So, in fact, anarchy, with its occasional dictators and despots, may indeed be preferable to the sort of tyranny that Ben would take us to.

Young Mr. Brown said...

Hi indigomyth.

On theonomy, there are two things to keep in mind.

1) Theonomists are a total irrelevance in political terms. Theonomy's advocates have been vocal, but there have never been more than a handful of them, especially in Britain. But even in America, there were never many, and they peaked in their influence back in the 1980's. Theonomy is a paper tiger. Why worry about it?

2) The world's most influential theonomist thinker, Gary North has worked for Ron Paul, and continues to write for Lew Rockwell.com. So, at the moment, Gary North is an ally of libertarianism, and while I would feel free to critique his thought, should the need arise (and it is so irrelevant that the need does not arise), I see no need to attack him.

I'm not convinced that Ben Stevenson is a theonomist. Nor can I see that he is threatening any more violence to you than Gordon Brown, David Cameron, or Nick Clegg. I'd rather try to win him round to consistent libertarianism than simply attacking him. People change their minds.

If someone says "I'm sympathetic with some aspects of libertarianism, but I disagree with you on the legalisation of drugs", I don't think that the best response is to whip out your copy of Atlas Shrugged, batter him over the head with it, and yell "Fascist Pig!" at him.

Would you also reprimand me for attacking Islamists that want to impose Sharia law? Or socialists for wanting to impose communist policies?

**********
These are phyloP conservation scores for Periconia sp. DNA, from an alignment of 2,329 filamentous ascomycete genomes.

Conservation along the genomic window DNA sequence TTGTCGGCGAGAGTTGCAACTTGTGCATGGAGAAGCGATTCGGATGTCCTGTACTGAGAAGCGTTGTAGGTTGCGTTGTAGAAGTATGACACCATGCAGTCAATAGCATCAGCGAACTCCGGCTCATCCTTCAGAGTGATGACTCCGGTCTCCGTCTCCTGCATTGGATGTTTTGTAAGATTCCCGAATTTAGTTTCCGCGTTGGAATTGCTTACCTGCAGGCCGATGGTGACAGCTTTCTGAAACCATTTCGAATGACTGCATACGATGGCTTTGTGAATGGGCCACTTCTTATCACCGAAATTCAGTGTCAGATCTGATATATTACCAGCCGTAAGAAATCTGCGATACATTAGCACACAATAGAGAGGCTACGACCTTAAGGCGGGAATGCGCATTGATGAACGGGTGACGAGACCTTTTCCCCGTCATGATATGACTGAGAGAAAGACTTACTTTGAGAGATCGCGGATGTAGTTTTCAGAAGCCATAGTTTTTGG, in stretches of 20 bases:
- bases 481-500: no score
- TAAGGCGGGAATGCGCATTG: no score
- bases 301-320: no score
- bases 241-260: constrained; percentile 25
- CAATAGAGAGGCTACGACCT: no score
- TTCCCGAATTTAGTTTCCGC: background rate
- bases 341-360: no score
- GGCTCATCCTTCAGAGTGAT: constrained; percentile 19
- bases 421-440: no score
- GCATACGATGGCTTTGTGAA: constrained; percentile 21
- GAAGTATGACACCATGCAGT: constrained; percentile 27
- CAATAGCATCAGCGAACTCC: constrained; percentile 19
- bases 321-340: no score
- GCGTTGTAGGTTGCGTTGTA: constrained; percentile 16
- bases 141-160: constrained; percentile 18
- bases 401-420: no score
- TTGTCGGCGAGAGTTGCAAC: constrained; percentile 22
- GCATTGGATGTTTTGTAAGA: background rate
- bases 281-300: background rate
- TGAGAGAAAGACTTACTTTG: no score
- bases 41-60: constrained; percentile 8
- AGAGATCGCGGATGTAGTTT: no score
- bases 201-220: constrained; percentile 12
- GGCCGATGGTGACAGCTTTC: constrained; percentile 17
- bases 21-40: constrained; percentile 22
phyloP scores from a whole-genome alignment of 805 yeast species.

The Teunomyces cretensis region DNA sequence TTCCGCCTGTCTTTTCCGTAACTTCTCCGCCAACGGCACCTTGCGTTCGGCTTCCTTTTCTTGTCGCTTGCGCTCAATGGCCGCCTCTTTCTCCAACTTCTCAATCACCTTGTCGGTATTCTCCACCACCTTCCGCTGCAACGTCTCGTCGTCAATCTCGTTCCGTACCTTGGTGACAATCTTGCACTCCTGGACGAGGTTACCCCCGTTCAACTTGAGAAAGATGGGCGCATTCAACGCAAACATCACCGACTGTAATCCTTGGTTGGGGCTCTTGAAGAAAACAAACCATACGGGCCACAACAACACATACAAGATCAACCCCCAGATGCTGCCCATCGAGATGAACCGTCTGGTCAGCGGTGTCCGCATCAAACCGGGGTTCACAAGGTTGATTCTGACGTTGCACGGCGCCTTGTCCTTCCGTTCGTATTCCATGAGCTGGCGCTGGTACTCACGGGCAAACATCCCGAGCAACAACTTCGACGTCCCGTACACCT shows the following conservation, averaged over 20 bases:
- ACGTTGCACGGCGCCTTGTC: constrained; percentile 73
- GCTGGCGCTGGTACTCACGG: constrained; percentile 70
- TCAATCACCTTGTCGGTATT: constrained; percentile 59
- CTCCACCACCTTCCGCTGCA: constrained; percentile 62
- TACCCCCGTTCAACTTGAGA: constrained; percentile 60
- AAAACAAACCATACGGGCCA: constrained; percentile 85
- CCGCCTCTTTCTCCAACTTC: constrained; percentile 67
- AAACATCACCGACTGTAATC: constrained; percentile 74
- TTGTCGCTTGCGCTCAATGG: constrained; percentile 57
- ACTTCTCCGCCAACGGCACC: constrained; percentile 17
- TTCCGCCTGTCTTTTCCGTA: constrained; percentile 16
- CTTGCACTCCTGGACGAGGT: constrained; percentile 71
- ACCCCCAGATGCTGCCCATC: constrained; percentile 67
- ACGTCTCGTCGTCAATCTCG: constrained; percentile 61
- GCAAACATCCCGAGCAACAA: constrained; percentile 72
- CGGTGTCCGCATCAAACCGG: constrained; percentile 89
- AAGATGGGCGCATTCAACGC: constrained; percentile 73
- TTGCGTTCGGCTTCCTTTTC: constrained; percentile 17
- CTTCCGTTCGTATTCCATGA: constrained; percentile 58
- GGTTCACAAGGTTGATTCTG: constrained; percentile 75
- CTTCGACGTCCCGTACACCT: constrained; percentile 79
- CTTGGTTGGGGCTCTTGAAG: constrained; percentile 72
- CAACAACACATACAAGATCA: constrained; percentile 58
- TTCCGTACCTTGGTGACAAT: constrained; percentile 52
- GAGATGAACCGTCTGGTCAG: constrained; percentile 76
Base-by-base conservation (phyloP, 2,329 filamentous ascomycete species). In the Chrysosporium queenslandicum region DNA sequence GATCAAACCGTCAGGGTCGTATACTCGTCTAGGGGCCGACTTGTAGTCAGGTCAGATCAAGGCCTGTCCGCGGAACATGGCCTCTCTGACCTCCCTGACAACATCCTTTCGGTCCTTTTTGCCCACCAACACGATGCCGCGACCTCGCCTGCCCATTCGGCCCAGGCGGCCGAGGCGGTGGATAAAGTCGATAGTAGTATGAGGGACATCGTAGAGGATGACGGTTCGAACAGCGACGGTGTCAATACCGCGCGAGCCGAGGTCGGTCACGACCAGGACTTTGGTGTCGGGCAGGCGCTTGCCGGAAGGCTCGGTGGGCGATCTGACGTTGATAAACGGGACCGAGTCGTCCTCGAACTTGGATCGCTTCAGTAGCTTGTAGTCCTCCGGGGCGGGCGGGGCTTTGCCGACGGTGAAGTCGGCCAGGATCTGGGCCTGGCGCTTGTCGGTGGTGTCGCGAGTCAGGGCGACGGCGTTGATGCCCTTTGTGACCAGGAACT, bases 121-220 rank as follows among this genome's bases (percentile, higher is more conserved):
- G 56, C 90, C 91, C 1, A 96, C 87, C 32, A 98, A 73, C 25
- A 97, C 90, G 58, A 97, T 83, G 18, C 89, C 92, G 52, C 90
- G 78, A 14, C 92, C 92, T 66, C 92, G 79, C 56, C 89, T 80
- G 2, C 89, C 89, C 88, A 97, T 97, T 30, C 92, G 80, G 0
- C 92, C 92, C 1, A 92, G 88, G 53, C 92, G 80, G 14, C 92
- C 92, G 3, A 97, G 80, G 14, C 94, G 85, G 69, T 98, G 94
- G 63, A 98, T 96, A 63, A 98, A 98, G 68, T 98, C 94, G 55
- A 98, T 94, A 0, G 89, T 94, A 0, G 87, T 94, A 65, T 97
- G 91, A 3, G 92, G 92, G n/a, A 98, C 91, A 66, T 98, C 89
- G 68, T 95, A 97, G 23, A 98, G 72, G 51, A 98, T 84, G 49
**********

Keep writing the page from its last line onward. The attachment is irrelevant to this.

I think you would be wiser to critique them politely rather than call them fascists - as I've written here.

a lot of Libertarians fixate on the "smaller government" element of Liberty, rather than individual sovereignty, negative rights and essential freedoms. This has the result of attracting people who want to make government smaller, but want to increase the intrusion of the state in peoples lives.

It can also have the effect of getting people who are attracted by smaller government to look again at "individual sovereignty, negative rights and essential freedoms."

I would rather have a large government that defends individual liberty, and stays out of my life, rather than a small government that wants to regulate my interpersonal relationships based upon any form of esoteric ideology.

Me too!

indigomyth said...

//I don't think that the best response is to whip out your copy of Atlas Shrugged, batter him over the head with it, and yell "Fascist Pig!" at him.//

True. Perhaps I was being a bit hot-blooded.

It can get to you sometimes though. Continuous attacks on my liberty (from the government and its supporters), continuous verbal threats to liberty (Islamists, certain Christian campaigners, and even certain Jewish affliations in Israel), it makes you sensitive.

I am sure you feel something of the same by the attacks on religious liberty that come from atheists, Muslims and so forth.

But perhaps I lean more towards the Devil's Kitchen / Old Holborne sort of protest - vitriolic and abusive. Your way is more level headed, and reasonable though.

Young Mr. Brown said...

It can get to you sometimes though.

Yes, it certainly can!

Your way is more level headed, and reasonable though.

Well, I like to think so. Though I'm not sure that level headed and reasonable is fashionable in the blogosphere.

;-)